The blog medium permits the audience to respond to blogger's prognostications in real time or at their leisure. Its an incredible opportunity for good arguments to rise to the top rather than well connected people. I think its important to participate in and facilitate these debates.


A virtual college fair offers everything you might see at a traditional college fair - plus.


I’d like to be seen as a critical friend of all market-based reforms instead of simply a critic. In real life, it's your best friends who can tell you what you’d like to hear least but need to hear most. An EdWeek article on the CMO evaluation prompted me to think about a typecast I hope to avoid, and don't think I deserve.


With the support of corporations in the classrooms, practical approaches to accountability and administrators acquiring the best software to meet teacher’s day-to-day (urgent) needs, our teachers will be equipped to prepare today’s youth to become productive citizens in the world’s most vibrant democracy and become tomorrow’s leaders.


This program would not be a huge stretch for many Supplementary Educational Services (SES) providers. Per pupil payments are a competitive factor, not a fixed fee, but there is no specific expectation of improvement in student performance.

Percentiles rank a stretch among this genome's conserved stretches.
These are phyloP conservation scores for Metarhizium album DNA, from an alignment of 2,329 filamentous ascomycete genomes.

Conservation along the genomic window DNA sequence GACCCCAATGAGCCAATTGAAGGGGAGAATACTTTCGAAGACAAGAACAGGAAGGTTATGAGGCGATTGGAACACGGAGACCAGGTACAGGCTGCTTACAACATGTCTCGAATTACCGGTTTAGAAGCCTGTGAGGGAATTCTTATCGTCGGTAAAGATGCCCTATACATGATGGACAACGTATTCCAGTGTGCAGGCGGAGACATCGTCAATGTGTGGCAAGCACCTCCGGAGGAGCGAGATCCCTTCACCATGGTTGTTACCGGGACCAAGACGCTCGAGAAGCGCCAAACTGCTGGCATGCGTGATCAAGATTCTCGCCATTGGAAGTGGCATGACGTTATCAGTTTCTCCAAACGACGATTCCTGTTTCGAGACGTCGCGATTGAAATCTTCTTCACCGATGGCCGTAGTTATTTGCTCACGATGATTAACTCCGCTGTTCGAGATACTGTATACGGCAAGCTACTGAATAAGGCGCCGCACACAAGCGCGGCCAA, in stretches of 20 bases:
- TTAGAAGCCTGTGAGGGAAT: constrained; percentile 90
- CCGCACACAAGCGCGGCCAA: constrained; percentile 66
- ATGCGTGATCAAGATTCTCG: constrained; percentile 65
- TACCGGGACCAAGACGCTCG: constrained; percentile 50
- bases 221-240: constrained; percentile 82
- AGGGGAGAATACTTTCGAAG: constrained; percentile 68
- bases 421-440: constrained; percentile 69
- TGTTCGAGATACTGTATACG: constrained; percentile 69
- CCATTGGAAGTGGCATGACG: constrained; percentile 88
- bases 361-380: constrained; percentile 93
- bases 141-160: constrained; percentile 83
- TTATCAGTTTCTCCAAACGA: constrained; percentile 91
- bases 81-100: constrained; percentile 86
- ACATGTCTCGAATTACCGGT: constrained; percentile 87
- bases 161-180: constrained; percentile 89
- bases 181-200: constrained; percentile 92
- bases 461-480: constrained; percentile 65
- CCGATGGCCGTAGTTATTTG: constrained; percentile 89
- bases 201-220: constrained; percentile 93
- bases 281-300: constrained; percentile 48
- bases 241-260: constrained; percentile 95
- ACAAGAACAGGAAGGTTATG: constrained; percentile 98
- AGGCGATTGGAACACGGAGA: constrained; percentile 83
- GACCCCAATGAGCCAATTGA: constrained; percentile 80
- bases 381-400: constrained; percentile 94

The exchange between me and The Quick and the Ed's Kevin Carey of EdSector over the somewhat arcane issues around the Secretary of Education's authority to conduct the differentiated accountability program under NCLB Section 9401, and whether or not a Secretary would use that authority only where he or she has some kind of consensus.


From "Industry Fragmentation (I): A Function of Emergence or Structure?" School Improvement Industry Week, April 4, 2005.


I agree with much of The Quick and the Ed's Kevin Carey's critique of the Department of Education’s pilot project on differentiated accountability, but unfortunately Carey’s premise that the pilot “is not, in the strictest sense of the word, legal,” under NCLB is, well, flat wrong.


It's worth remembering that the waiver provision of NCLB I that gave Secretary Spellings the legal authority to offer this pilot - Sec. 9401, could just as easily be used by a future (Democratic) Secretary to kill SES outright.


We need to change federal public education policy from campaign spoils to professional service.


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